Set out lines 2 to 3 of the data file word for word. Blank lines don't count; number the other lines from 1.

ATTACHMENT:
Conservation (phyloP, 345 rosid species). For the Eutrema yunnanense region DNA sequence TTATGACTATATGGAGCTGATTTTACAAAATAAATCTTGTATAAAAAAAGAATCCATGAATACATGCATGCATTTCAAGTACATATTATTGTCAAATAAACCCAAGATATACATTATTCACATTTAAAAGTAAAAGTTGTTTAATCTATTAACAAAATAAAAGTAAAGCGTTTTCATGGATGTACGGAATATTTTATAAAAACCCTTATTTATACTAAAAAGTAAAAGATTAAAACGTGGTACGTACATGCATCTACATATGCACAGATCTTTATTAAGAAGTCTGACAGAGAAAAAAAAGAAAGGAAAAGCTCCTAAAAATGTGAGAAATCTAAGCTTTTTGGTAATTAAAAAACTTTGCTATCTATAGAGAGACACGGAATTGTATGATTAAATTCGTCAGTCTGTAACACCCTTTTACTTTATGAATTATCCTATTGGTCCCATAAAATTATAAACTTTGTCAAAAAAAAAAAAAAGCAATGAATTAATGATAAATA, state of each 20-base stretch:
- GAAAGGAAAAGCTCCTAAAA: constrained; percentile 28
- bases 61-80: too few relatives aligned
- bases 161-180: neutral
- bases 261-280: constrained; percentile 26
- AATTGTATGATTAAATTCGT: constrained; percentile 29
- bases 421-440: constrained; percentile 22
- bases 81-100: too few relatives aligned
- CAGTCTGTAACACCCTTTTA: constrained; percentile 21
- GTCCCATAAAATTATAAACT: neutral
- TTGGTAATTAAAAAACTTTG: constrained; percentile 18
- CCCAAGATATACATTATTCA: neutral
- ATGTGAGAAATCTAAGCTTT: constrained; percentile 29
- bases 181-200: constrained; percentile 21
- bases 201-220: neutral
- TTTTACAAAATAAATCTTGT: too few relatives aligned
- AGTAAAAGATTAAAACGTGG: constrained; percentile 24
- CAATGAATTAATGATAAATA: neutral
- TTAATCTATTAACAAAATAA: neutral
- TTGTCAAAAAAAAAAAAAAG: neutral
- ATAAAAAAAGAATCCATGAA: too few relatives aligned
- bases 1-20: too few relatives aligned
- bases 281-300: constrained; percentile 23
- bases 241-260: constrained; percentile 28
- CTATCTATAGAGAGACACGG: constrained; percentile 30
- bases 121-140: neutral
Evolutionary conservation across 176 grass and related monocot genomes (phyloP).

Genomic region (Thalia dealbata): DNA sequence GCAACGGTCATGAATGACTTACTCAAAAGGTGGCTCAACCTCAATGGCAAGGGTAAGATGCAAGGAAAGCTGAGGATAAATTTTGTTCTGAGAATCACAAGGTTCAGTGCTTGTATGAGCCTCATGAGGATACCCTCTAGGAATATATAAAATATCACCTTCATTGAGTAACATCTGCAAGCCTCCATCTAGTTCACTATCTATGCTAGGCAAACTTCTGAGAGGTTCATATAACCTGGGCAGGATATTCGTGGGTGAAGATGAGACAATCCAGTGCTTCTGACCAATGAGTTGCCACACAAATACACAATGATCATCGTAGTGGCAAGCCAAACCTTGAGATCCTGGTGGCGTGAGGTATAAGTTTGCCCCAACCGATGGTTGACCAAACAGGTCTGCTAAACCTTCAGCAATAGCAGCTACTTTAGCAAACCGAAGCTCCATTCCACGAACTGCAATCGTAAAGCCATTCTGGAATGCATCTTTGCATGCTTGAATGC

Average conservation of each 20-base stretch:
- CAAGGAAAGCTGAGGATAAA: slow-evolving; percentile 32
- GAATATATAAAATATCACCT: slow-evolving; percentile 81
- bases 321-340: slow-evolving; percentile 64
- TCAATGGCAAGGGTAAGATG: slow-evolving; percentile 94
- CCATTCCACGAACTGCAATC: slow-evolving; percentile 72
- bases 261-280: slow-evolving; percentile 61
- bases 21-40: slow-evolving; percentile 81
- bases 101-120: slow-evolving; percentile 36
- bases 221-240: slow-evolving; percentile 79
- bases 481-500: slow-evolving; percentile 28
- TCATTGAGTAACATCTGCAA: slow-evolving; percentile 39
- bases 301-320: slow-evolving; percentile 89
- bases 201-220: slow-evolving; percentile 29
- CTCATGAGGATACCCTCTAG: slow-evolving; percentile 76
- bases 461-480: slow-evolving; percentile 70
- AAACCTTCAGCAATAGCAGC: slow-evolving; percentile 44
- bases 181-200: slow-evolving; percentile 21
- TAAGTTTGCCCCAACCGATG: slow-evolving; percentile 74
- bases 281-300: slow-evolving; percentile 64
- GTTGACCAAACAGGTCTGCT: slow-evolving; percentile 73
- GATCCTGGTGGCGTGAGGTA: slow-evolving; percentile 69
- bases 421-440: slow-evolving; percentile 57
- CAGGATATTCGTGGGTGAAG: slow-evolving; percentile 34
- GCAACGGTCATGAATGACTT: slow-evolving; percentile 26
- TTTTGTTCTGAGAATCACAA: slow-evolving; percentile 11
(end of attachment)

- GAAAGGAAAAGCTCCTAAAA: constrained; percentile 28
- bases 61-80: too few relatives aligned